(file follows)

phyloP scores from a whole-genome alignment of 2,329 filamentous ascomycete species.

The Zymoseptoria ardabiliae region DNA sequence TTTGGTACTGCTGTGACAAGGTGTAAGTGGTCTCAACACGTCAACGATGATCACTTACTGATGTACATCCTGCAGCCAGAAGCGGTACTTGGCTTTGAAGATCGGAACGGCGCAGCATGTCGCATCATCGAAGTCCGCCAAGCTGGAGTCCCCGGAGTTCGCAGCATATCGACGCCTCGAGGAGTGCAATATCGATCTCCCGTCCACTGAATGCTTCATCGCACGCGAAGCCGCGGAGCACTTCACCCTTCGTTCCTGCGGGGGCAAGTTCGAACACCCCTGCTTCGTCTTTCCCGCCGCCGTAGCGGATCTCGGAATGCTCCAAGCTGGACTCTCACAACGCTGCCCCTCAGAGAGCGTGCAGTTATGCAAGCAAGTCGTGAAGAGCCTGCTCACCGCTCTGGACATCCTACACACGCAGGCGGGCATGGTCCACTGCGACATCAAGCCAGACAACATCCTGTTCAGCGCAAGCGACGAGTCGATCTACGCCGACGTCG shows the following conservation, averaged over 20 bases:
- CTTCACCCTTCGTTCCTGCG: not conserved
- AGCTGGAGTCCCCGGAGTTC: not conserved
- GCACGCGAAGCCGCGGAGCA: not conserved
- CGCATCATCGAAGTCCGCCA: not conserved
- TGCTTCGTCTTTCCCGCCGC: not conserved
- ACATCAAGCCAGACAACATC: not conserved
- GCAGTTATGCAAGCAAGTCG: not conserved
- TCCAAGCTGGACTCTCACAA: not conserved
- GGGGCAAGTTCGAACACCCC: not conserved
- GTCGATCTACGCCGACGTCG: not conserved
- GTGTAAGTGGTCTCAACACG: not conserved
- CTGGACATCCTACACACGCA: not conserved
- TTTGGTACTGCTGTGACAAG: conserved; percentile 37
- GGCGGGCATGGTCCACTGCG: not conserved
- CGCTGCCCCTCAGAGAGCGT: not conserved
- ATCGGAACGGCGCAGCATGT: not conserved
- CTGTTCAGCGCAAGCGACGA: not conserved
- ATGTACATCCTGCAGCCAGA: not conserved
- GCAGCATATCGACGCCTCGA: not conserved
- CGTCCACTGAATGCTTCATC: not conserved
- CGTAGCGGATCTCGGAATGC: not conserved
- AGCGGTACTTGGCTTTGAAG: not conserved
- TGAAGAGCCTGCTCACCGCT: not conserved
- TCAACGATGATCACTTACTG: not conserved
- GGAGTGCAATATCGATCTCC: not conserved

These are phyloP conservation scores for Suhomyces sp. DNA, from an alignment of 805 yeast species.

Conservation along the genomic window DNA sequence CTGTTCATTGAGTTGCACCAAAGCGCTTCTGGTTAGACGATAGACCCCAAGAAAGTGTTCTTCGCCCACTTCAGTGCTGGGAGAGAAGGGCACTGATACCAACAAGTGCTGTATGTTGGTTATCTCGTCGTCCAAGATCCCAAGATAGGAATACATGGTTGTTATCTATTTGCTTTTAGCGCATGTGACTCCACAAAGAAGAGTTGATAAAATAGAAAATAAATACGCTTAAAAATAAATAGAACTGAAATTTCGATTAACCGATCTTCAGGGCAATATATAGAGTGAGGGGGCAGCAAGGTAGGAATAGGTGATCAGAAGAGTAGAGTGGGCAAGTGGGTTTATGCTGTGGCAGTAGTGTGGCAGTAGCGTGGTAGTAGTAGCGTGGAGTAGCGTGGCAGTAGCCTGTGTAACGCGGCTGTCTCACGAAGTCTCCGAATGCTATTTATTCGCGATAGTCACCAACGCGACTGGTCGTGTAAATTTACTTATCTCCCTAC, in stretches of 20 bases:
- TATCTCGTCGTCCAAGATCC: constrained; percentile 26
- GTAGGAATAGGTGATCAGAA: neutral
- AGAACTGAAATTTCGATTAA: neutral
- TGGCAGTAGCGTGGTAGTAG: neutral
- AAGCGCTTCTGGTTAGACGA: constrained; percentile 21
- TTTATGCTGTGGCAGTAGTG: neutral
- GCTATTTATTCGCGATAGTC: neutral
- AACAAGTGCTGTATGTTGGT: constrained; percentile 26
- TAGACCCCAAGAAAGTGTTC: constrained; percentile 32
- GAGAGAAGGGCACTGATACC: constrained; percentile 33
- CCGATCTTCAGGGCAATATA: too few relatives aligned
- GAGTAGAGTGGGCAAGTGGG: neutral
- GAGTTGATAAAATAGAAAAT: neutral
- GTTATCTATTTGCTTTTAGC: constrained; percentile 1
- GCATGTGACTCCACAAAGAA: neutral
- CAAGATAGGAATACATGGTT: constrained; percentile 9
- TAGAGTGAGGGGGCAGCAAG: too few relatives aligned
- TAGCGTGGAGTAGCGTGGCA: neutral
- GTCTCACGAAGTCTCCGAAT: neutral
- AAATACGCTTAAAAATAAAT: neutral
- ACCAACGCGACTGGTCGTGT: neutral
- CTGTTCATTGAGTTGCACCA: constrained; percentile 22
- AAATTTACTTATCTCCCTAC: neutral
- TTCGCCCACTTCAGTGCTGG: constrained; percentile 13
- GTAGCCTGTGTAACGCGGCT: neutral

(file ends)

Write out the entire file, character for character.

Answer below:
phyloP scores from a whole-genome alignment of 2,329 filamentous ascomycete species.

The Zymoseptoria ardabiliae region DNA sequence TTTGGTACTGCTGTGACAAGGTGTAAGTGGTCTCAACACGTCAACGATGATCACTTACTGATGTACATCCTGCAGCCAGAAGCGGTACTTGGCTTTGAAGATCGGAACGGCGCAGCATGTCGCATCATCGAAGTCCGCCAAGCTGGAGTCCCCGGAGTTCGCAGCATATCGACGCCTCGAGGAGTGCAATATCGATCTCCCGTCCACTGAATGCTTCATCGCACGCGAAGCCGCGGAGCACTTCACCCTTCGTTCCTGCGGGGGCAAGTTCGAACACCCCTGCTTCGTCTTTCCCGCCGCCGTAGCGGATCTCGGAATGCTCCAAGCTGGACTCTCACAACGCTGCCCCTCAGAGAGCGTGCAGTTATGCAAGCAAGTCGTGAAGAGCCTGCTCACCGCTCTGGACATCCTACACACGCAGGCGGGCATGGTCCACTGCGACATCAAGCCAGACAACATCCTGTTCAGCGCAAGCGACGAGTCGATCTACGCCGACGTCG shows the following conservation, averaged over 20 bases:
- CTTCACCCTTCGTTCCTGCG: not conserved
- AGCTGGAGTCCCCGGAGTTC: not conserved
- GCACGCGAAGCCGCGGAGCA: not conserved
- CGCATCATCGAAGTCCGCCA: not conserved
- TGCTTCGTCTTTCCCGCCGC: not conserved
- ACATCAAGCCAGACAACATC: not conserved
- GCAGTTATGCAAGCAAGTCG: not conserved
- TCCAAGCTGGACTCTCACAA: not conserved
- GGGGCAAGTTCGAACACCCC: not conserved
- GTCGATCTACGCCGACGTCG: not conserved
- GTGTAAGTGGTCTCAACACG: not conserved
- CTGGACATCCTACACACGCA: not conserved
- TTTGGTACTGCTGTGACAAG: conserved; percentile 37
- GGCGGGCATGGTCCACTGCG: not conserved
- CGCTGCCCCTCAGAGAGCGT: not conserved
- ATCGGAACGGCGCAGCATGT: not conserved
- CTGTTCAGCGCAAGCGACGA: not conserved
- ATGTACATCCTGCAGCCAGA: not conserved
- GCAGCATATCGACGCCTCGA: not conserved
- CGTCCACTGAATGCTTCATC: not conserved
- CGTAGCGGATCTCGGAATGC: not conserved
- AGCGGTACTTGGCTTTGAAG: not conserved
- TGAAGAGCCTGCTCACCGCT: not conserved
- TCAACGATGATCACTTACTG: not conserved
- GGAGTGCAATATCGATCTCC: not conserved

These are phyloP conservation scores for Suhomyces sp. DNA, from an alignment of 805 yeast species.

Conservation along the genomic window DNA sequence CTGTTCATTGAGTTGCACCAAAGCGCTTCTGGTTAGACGATAGACCCCAAGAAAGTGTTCTTCGCCCACTTCAGTGCTGGGAGAGAAGGGCACTGATACCAACAAGTGCTGTATGTTGGTTATCTCGTCGTCCAAGATCCCAAGATAGGAATACATGGTTGTTATCTATTTGCTTTTAGCGCATGTGACTCCACAAAGAAGAGTTGATAAAATAGAAAATAAATACGCTTAAAAATAAATAGAACTGAAATTTCGATTAACCGATCTTCAGGGCAATATATAGAGTGAGGGGGCAGCAAGGTAGGAATAGGTGATCAGAAGAGTAGAGTGGGCAAGTGGGTTTATGCTGTGGCAGTAGTGTGGCAGTAGCGTGGTAGTAGTAGCGTGGAGTAGCGTGGCAGTAGCCTGTGTAACGCGGCTGTCTCACGAAGTCTCCGAATGCTATTTATTCGCGATAGTCACCAACGCGACTGGTCGTGTAAATTTACTTATCTCCCTAC, in stretches of 20 bases:
- TATCTCGTCGTCCAAGATCC: constrained; percentile 26
- GTAGGAATAGGTGATCAGAA: neutral
- AGAACTGAAATTTCGATTAA: neutral
- TGGCAGTAGCGTGGTAGTAG: neutral
- AAGCGCTTCTGGTTAGACGA: constrained; percentile 21
- TTTATGCTGTGGCAGTAGTG: neutral
- GCTATTTATTCGCGATAGTC: neutral
- AACAAGTGCTGTATGTTGGT: constrained; percentile 26
- TAGACCCCAAGAAAGTGTTC: constrained; percentile 32
- GAGAGAAGGGCACTGATACC: constrained; percentile 33
- CCGATCTTCAGGGCAATATA: too few relatives aligned
- GAGTAGAGTGGGCAAGTGGG: neutral
- GAGTTGATAAAATAGAAAAT: neutral
- GTTATCTATTTGCTTTTAGC: constrained; percentile 1
- GCATGTGACTCCACAAAGAA: neutral
- CAAGATAGGAATACATGGTT: constrained; percentile 9
- TAGAGTGAGGGGGCAGCAAG: too few relatives aligned
- TAGCGTGGAGTAGCGTGGCA: neutral
- GTCTCACGAAGTCTCCGAAT: neutral
- AAATACGCTTAAAAATAAAT: neutral
- ACCAACGCGACTGGTCGTGT: neutral
- CTGTTCATTGAGTTGCACCA: constrained; percentile 22
- AAATTTACTTATCTCCCTAC: neutral
- TTCGCCCACTTCAGTGCTGG: constrained; percentile 13
- GTAGCCTGTGTAACGCGGCT: neutral